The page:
The Lesson of Matthew 20 is not that 'Labor is Rewarded'

As we have noted multiple times before, the "experts" over at WallBuilders routinely teach that just about every aspect of our government and culture has been explicitly based on Biblical principles.  Thus we are constantly hearing that the three branches of government and separation of powers, our due process clause, elections, all manner of other Constitutional provisions and various other institutions were explicitly rooted in the Bible.

David Barton in particular constantly teaches that our free market economic system came directly out of the Bible and routinely cites Bible passages to justify that claim.  In fact, Barton frequently cites the the famous "Parable of the Workers in the Vineyard" from Matthew 20 to justify employment discrimination, the right of employers to treat their workers unfairly, and the elimination of the minimum wage.

As we have pointed out time and time again, the message Jesus is teaching in this parable is that "the Kingdom of Heaven is like a landowner" who pays all of his works the same amount, regardless of how much they worked. The entire point is that no matter how late in one's life one comes to Christ, the Heavenly reward is the same; those who embraced Christ on their deathbed will receive the same eternal reward as those who were Christians all of their lives because of God's generous love.

Recently, Rick Green, Barton's colleague and co-host at "WallBuilders Live," was speaking to a church in North Dakota and making similar claims about how our government and social institutions all originated in the Bible.  So it was no surprise that Green likewise made the case that our free market economy is rooted in Matthew 20, though he added yet another interpretation of this passage when he flashed a PowerPoint slide on the screen claiming the lesson of this parable is that "labor is rewarded":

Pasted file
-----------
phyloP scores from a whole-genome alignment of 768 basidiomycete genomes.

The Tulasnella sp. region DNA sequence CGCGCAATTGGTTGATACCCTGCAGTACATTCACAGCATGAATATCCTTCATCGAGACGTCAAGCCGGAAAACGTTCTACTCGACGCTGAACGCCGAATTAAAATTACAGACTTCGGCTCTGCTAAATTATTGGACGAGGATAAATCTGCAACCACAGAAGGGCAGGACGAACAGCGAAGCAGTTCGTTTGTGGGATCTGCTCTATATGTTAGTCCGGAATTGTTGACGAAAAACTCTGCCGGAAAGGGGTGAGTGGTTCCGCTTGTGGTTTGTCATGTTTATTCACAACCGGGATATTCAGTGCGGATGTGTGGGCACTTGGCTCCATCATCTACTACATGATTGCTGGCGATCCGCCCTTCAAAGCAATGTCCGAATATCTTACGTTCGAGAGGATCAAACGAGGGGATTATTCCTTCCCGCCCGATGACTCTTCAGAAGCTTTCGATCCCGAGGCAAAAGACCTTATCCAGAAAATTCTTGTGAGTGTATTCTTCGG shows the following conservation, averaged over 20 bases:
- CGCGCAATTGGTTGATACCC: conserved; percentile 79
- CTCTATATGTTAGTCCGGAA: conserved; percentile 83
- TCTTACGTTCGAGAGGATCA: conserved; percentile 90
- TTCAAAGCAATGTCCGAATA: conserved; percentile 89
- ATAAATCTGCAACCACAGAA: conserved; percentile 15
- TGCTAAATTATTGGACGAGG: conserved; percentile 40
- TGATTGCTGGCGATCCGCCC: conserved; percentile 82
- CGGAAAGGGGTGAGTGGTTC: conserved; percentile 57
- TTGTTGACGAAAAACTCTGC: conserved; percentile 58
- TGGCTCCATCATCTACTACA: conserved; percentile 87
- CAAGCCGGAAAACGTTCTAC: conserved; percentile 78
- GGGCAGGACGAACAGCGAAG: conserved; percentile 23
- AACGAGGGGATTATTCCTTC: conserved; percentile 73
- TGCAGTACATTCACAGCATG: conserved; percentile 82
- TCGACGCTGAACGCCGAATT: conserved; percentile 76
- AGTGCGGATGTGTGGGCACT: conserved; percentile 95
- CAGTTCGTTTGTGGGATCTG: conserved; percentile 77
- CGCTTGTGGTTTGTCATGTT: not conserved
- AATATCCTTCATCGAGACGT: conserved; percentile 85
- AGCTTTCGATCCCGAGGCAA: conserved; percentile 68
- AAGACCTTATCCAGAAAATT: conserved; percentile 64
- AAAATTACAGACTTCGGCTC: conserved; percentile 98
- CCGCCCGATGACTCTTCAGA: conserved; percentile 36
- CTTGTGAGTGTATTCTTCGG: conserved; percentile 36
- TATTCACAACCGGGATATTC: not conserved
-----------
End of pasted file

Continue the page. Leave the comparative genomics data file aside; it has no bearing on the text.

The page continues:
Has Green even read Matthew 20?  The parable is about workers being hired at different points thorough out the day to work in a vineyard and then all getting paid the same amount, regardless of how long they had worked.  This is equal pay for unequal work, plain and simple. It makes sense when understood as a parable about God's generous love, but sounds like Communism when help up as an economic principle.  So how can this passage possibly be interpreted as a Biblical free market principle that "labor is rewarded" when, if interpreted as though an economic lens, it is actually teaching the exact opposite? 

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Rick Green